Tag Archives: Marc Feigelson

The fun and memories of shoveling snow. A bizarre, cool tradition I just discovered. And the Jets, ugh, the Jets

This is going to sound extremely strange and quite possibly disturbing if you were one of the millions affected by the East Coast blizzard Sunday.
But I shoveled snow for a little while Sunday. And enjoyed it. I’d missed the experience.
I hadn’t shoveled snow in probably a decade. And you wouldn’t think you’d ever miss doing something like that, because it’s cold and windy and hard labor and all that good stuff.
But it brought back memories. Of the times my sister and I would stand there with my father on the family driveway, shoveling and shoveling and wondering exactly why we had to do this, why someone else couldn’t be out there helping my Dad.
Or the time when my best friend Marc Feigelson and I became all excited that our parents had chipped in to buy a snowblower. Marc and I figured we’d go around to all the neighborhood houses, do their driveways for a small fee, and we’d be rolling in the dough.
Except that the winter we bought it, it snowed once, and then not again for like three years.
Many of my childhood memories are inextricably linked to snow, and living down in Florida, I just don’t get to experience it that much.
I know, many of you are probably thinking I’m nuts now, because you or someone you love was stranded by this enormous blizzard, that made the roads treacherous and cancelled a billion flights.
But for a few minutes yesterday afternoon, with my gloves and coat on and the wind whipping into my face as I shoveled off some of my dad and stepmother’s walkway, I actually enjoyed it.
Crazy, I know.

**So I’m reading Sports Illustrated Sunday and writer Phil Taylor clued me into one of the strangest sports traditions I’ve ever heard of. Every year on Dec. 10 at a school called Taylor University in Indiana, they have something called the “Silent Night” basketball game. For the beginning few minutes of the game, the entire crowd is quiet, not making a peep. Then, when the home team scores its 10th point, well, watch this, just until around 40 seconds in:

How cool is  that? The crowd also sings “Silent Night” together at the end of the game. Awesome.

**And then there was the Jets game Sunday. Hey, the offense scored 34 points! (well, really only 27, but who’s counting?) And still, that wasn’t good enough to win.
My beloved boys in green and white made Jay freaking Cutler look like Joe freaking Montana, as the Chicago Bears squeaked by the Jets, 38-34.
Just another awful performance by the Jets defense. So sick and tired of hearing from these players how this defense is solid and top-notch and all that crap. They couldn’t have covered ME on Sunday in Soldier Field, and I’m slow and white.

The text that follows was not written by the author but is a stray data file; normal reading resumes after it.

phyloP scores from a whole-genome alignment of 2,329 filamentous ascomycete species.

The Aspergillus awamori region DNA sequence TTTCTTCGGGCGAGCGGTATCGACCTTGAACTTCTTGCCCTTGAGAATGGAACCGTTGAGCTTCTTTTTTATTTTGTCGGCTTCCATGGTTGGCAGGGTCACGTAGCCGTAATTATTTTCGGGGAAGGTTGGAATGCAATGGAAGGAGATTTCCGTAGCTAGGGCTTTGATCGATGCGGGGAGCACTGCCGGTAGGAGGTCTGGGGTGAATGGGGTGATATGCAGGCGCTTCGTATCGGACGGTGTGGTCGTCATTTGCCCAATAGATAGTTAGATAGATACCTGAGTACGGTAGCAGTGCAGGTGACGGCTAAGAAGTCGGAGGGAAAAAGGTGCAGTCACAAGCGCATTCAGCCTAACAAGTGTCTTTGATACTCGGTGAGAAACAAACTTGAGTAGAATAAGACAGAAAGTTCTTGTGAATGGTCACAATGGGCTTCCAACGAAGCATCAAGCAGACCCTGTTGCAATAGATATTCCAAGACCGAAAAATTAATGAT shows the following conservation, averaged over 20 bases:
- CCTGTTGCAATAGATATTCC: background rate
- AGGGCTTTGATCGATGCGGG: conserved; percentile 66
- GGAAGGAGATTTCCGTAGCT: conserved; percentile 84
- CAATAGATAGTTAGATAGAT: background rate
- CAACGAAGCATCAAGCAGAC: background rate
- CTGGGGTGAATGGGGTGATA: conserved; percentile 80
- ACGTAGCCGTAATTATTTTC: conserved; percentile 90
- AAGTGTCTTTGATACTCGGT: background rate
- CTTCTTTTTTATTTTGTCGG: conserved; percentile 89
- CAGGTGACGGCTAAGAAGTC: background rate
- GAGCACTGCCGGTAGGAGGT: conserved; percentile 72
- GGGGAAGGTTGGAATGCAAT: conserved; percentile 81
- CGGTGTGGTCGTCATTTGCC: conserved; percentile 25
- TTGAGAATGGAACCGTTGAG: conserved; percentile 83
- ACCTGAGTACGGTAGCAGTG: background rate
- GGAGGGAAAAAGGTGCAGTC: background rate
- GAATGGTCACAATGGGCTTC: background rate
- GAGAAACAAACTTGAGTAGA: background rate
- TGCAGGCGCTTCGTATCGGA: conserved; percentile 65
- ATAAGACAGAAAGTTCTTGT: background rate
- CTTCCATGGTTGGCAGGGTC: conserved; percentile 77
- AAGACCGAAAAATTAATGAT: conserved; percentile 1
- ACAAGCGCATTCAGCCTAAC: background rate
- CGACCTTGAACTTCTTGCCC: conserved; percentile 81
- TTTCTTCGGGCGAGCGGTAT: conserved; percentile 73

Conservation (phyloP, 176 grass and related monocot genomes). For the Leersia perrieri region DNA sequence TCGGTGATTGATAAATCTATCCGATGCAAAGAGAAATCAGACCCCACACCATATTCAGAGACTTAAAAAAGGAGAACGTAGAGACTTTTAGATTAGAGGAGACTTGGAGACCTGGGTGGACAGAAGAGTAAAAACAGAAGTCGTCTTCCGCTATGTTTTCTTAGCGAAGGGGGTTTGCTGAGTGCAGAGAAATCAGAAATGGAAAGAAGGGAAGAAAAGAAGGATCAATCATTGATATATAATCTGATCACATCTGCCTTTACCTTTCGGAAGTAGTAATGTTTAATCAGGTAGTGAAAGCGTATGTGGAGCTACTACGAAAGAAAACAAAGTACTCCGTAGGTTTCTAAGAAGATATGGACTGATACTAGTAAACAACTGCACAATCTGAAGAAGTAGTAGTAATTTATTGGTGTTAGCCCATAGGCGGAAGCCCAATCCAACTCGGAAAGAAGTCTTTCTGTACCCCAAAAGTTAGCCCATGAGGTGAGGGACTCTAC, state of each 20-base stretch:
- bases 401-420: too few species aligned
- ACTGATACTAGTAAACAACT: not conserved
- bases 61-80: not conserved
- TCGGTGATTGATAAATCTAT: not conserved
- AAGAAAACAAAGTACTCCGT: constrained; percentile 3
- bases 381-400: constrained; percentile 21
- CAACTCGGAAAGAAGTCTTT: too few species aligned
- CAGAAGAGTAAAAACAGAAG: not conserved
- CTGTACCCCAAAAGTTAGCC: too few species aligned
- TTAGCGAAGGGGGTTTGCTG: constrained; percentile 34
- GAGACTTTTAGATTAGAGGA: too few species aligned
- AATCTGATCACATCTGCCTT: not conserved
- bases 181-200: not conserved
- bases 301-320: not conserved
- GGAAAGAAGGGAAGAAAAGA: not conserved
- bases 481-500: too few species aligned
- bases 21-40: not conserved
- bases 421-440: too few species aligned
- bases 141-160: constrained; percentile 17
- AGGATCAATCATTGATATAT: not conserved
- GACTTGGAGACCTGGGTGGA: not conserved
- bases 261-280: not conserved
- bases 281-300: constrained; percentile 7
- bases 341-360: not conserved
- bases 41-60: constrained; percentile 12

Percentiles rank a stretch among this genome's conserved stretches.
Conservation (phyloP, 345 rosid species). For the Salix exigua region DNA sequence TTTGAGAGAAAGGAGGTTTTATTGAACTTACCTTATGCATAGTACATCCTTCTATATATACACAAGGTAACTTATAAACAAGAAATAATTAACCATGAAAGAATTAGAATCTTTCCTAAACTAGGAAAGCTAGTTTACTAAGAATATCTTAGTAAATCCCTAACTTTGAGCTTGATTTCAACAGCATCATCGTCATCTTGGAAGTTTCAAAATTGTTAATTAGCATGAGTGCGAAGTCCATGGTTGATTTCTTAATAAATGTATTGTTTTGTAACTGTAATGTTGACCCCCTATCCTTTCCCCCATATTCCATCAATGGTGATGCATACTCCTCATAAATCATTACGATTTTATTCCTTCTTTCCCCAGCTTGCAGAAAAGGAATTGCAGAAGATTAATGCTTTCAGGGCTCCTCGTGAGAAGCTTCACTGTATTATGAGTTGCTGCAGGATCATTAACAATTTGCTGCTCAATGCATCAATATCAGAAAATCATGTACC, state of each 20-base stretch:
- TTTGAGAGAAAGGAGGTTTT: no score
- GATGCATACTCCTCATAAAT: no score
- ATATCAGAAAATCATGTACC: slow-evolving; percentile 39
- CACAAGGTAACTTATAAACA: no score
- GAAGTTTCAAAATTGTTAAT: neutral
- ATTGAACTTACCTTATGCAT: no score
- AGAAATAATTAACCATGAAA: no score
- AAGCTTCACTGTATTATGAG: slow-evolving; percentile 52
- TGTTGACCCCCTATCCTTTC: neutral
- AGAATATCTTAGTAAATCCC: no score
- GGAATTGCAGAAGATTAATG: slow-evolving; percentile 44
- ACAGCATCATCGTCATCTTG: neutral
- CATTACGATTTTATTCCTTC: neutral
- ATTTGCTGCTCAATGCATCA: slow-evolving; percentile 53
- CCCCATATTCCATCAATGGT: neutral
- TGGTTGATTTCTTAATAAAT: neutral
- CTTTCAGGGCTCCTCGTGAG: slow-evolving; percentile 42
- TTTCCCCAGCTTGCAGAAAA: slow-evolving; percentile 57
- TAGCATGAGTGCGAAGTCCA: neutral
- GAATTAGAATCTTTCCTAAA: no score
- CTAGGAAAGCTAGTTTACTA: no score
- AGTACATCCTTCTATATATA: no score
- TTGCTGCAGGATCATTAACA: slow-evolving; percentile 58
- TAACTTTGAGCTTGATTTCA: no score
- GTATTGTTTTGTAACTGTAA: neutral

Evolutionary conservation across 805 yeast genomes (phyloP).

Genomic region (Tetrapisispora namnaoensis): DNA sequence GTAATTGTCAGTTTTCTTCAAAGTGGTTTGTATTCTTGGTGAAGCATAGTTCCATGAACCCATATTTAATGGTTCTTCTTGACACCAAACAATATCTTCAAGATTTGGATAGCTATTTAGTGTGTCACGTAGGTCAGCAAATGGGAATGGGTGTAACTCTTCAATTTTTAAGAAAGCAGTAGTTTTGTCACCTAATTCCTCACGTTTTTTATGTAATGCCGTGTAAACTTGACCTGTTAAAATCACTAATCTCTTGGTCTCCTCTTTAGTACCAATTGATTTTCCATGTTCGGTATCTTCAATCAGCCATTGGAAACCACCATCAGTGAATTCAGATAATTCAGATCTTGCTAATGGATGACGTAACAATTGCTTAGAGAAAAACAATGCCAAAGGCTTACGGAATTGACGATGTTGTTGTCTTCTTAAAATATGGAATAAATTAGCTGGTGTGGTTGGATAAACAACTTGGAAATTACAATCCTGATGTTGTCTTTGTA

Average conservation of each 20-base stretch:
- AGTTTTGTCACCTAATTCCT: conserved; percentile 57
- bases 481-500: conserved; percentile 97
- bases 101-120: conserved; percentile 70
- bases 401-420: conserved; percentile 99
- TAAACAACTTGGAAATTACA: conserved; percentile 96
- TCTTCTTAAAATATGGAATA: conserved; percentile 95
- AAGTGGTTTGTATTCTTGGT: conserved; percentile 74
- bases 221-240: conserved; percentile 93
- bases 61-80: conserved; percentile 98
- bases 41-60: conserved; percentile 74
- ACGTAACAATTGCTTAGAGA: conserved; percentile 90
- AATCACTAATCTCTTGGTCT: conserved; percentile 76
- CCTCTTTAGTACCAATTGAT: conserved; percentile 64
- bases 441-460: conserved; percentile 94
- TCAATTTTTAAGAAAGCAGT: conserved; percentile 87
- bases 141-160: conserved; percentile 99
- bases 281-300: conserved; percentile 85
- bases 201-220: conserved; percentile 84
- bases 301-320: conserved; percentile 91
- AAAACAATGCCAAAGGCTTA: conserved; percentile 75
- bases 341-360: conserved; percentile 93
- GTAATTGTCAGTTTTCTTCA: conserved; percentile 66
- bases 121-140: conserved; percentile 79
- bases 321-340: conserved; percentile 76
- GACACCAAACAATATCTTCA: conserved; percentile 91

On the plus side, Mark Sanchez played fantastic except for one really bad decision at the end of the game, and hey, Jacksonville losing put the Jets in the playoffs for sure. So that’s good.
But it’s hard to have any confidence in this team when the defense plays so bad.
Still, they’re 10-5 and going to be playing in January, so what the hell am I doing complaining?


Learning to swim. At 35

Me and swimming? We have a tortured history.
I learned as a little kid, like most people, but really didn’t like it. When I was first taking lessons my Mom and I would go together and I sort of was bored, and then the whole class would go over to the diving board and we’d each take turns jumping in, while the instructors were in the water to catch us.
I was terrified, so I used to cut the line backwards, letting other kids go six or seven times while I hoped no one would notice. (Eventually, someone did).

When it came to summer camp, my friend Marc Feigelson and I would “cut” the instructional swim period and go hang out in the locker room. Neither one of us can exactly remember what the hell we did in there, but it sure beat instructional swim.

As I became an adult, I pretty much forgot about swimming. I knew I could do it passably enough (i.e., I wasn’t going to drown anytime soon), so who needed any more than that?

Then I moved to Florida, where you can swim year-round. I loved the exercise of swimming, and of testing my endurance. Unfortunately, my swimming skill had faded even more (how can you fade from nothing? I wondered.)

My form was awful. I didn’t put my head in the water for fear of getting water up my nose (I really, really hate water up my nose). I could barely kick. I swim in sort of a herky-jerky motion that doesn’t look much like swimming. More like I’m spasming, actually.

I wasn’t getting any better, I was exhausted after only a few laps, and I think i hurt my shoulder at one point.

So finally, at age 35, after a lifetime of being embarrassed, I’m learning how to swim. For real. I’ve signed up to take four 1/2 hour lessons, and last Saturday was my first one.

A friendly lifeguard named Caroline (who was born when Nirvana was big, I sadly realized) first taught me about breathing. My whole life, I never knew you were supposed to exhale underwater. We worked on that for a while, and then on some kicking (man, did my hip flexor hurt), and then tried to put three things together at once (arms, breathing, and kicking) and it didn’t go so hot.

But hey, it was my first lesson. I’m super excited for lesson No.2 this Saturday. Finally I will be able to channel my inner Ryan Lochte and swim like a regular grown-up person.

If I get this swimming thing down, maybe next I’ll tackle staying calm during Jets games.

Nah. That’d be way harder than swimming.